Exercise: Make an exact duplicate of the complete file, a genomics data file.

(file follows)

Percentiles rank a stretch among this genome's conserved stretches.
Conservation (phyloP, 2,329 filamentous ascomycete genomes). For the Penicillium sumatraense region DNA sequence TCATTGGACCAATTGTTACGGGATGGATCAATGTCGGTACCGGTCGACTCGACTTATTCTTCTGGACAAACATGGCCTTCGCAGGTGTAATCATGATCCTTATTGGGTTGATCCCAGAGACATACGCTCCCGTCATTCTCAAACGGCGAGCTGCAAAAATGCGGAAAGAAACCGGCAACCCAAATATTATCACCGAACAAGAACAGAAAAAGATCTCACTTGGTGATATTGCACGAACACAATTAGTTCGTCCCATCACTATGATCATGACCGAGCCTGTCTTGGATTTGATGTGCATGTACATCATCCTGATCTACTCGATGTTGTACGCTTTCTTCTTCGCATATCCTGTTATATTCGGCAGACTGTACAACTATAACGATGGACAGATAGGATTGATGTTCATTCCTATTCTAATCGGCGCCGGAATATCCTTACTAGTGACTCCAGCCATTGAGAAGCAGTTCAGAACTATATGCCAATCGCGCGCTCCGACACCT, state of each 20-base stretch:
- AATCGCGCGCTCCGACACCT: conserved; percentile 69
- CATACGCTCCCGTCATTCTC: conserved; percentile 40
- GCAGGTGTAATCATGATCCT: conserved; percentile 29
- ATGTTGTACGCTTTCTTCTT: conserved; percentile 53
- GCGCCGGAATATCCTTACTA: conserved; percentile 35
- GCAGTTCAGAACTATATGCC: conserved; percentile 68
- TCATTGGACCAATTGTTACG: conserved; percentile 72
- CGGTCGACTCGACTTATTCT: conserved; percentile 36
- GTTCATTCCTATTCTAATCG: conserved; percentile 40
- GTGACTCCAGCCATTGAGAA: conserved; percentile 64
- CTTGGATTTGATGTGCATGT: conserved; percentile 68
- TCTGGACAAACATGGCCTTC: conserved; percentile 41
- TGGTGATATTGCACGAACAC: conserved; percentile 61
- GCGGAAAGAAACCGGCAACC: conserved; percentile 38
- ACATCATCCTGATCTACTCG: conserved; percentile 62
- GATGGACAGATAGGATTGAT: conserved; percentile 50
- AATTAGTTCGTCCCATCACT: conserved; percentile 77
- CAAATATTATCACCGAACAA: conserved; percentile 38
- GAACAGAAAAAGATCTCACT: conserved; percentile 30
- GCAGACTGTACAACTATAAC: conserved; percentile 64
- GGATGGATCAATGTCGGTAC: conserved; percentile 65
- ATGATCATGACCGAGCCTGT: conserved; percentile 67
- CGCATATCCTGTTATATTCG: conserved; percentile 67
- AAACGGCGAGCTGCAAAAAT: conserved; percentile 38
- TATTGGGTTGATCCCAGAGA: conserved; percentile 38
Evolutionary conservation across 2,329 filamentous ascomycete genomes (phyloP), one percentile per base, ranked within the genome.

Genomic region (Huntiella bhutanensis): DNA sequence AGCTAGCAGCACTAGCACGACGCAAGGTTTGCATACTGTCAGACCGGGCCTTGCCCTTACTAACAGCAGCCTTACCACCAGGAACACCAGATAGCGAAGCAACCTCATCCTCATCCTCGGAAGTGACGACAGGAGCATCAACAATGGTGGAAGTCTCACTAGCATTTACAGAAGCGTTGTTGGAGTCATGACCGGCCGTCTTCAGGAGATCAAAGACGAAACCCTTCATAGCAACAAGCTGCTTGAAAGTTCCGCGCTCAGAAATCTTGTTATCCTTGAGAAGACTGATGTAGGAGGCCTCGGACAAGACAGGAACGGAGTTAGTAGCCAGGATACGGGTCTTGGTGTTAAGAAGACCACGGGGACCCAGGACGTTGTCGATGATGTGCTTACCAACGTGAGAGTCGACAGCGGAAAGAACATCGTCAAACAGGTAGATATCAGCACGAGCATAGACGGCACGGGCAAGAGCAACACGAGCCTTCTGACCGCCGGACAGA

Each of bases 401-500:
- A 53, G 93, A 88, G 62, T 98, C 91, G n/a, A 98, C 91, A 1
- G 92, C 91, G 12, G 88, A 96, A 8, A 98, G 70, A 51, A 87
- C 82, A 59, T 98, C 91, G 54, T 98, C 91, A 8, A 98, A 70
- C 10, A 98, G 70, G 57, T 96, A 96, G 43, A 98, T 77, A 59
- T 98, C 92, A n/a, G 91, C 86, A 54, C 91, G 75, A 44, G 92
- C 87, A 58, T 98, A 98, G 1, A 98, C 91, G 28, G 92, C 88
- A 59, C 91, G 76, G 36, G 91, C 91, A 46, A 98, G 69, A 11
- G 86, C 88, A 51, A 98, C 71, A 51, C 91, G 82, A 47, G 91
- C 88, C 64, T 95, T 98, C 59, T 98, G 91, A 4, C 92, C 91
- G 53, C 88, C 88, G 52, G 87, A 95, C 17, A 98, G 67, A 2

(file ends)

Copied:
Percentiles rank a stretch among this genome's conserved stretches.
Conservation (phyloP, 2,329 filamentous ascomycete genomes). For the Penicillium sumatraense region DNA sequence TCATTGGACCAATTGTTACGGGATGGATCAATGTCGGTACCGGTCGACTCGACTTATTCTTCTGGACAAACATGGCCTTCGCAGGTGTAATCATGATCCTTATTGGGTTGATCCCAGAGACATACGCTCCCGTCATTCTCAAACGGCGAGCTGCAAAAATGCGGAAAGAAACCGGCAACCCAAATATTATCACCGAACAAGAACAGAAAAAGATCTCACTTGGTGATATTGCACGAACACAATTAGTTCGTCCCATCACTATGATCATGACCGAGCCTGTCTTGGATTTGATGTGCATGTACATCATCCTGATCTACTCGATGTTGTACGCTTTCTTCTTCGCATATCCTGTTATATTCGGCAGACTGTACAACTATAACGATGGACAGATAGGATTGATGTTCATTCCTATTCTAATCGGCGCCGGAATATCCTTACTAGTGACTCCAGCCATTGAGAAGCAGTTCAGAACTATATGCCAATCGCGCGCTCCGACACCT, state of each 20-base stretch:
- AATCGCGCGCTCCGACACCT: conserved; percentile 69
- CATACGCTCCCGTCATTCTC: conserved; percentile 40
- GCAGGTGTAATCATGATCCT: conserved; percentile 29
- ATGTTGTACGCTTTCTTCTT: conserved; percentile 53
- GCGCCGGAATATCCTTACTA: conserved; percentile 35
- GCAGTTCAGAACTATATGCC: conserved; percentile 68
- TCATTGGACCAATTGTTACG: conserved; percentile 72
- CGGTCGACTCGACTTATTCT: conserved; percentile 36
- GTTCATTCCTATTCTAATCG: conserved; percentile 40
- GTGACTCCAGCCATTGAGAA: conserved; percentile 64
- CTTGGATTTGATGTGCATGT: conserved; percentile 68
- TCTGGACAAACATGGCCTTC: conserved; percentile 41
- TGGTGATATTGCACGAACAC: conserved; percentile 61
- GCGGAAAGAAACCGGCAACC: conserved; percentile 38
- ACATCATCCTGATCTACTCG: conserved; percentile 62
- GATGGACAGATAGGATTGAT: conserved; percentile 50
- AATTAGTTCGTCCCATCACT: conserved; percentile 77
- CAAATATTATCACCGAACAA: conserved; percentile 38
- GAACAGAAAAAGATCTCACT: conserved; percentile 30
- GCAGACTGTACAACTATAAC: conserved; percentile 64
- GGATGGATCAATGTCGGTAC: conserved; percentile 65
- ATGATCATGACCGAGCCTGT: conserved; percentile 67
- CGCATATCCTGTTATATTCG: conserved; percentile 67
- AAACGGCGAGCTGCAAAAAT: conserved; percentile 38
- TATTGGGTTGATCCCAGAGA: conserved; percentile 38
Evolutionary conservation across 2,329 filamentous ascomycete genomes (phyloP), one percentile per base, ranked within the genome.

Genomic region (Huntiella bhutanensis): DNA sequence AGCTAGCAGCACTAGCACGACGCAAGGTTTGCATACTGTCAGACCGGGCCTTGCCCTTACTAACAGCAGCCTTACCACCAGGAACACCAGATAGCGAAGCAACCTCATCCTCATCCTCGGAAGTGACGACAGGAGCATCAACAATGGTGGAAGTCTCACTAGCATTTACAGAAGCGTTGTTGGAGTCATGACCGGCCGTCTTCAGGAGATCAAAGACGAAACCCTTCATAGCAACAAGCTGCTTGAAAGTTCCGCGCTCAGAAATCTTGTTATCCTTGAGAAGACTGATGTAGGAGGCCTCGGACAAGACAGGAACGGAGTTAGTAGCCAGGATACGGGTCTTGGTGTTAAGAAGACCACGGGGACCCAGGACGTTGTCGATGATGTGCTTACCAACGTGAGAGTCGACAGCGGAAAGAACATCGTCAAACAGGTAGATATCAGCACGAGCATAGACGGCACGGGCAAGAGCAACACGAGCCTTCTGACCGCCGGACAGA

Each of bases 401-500:
- A 53, G 93, A 88, G 62, T 98, C 91, G n/a, A 98, C 91, A 1
- G 92, C 91, G 12, G 88, A 96, A 8, A 98, G 70, A 51, A 87
- C 82, A 59, T 98, C 91, G 54, T 98, C 91, A 8, A 98, A 70
- C 10, A 98, G 70, G 57, T 96, A 96, G 43, A 98, T 77, A 59
- T 98, C 92, A n/a, G 91, C 86, A 54, C 91, G 75, A 44, G 92
- C 87, A 58, T 98, A 98, G 1, A 98, C 91, G 28, G 92, C 88
- A 59, C 91, G 76, G 36, G 91, C 91, A 46, A 98, G 69, A 11
- G 86, C 88, A 51, A 98, C 71, A 51, C 91, G 82, A 47, G 91
- C 88, C 64, T 95, T 98, C 59, T 98, G 91, A 4, C 92, C 91
- G 53, C 88, C 88, G 52, G 87, A 95, C 17, A 98, G 67, A 2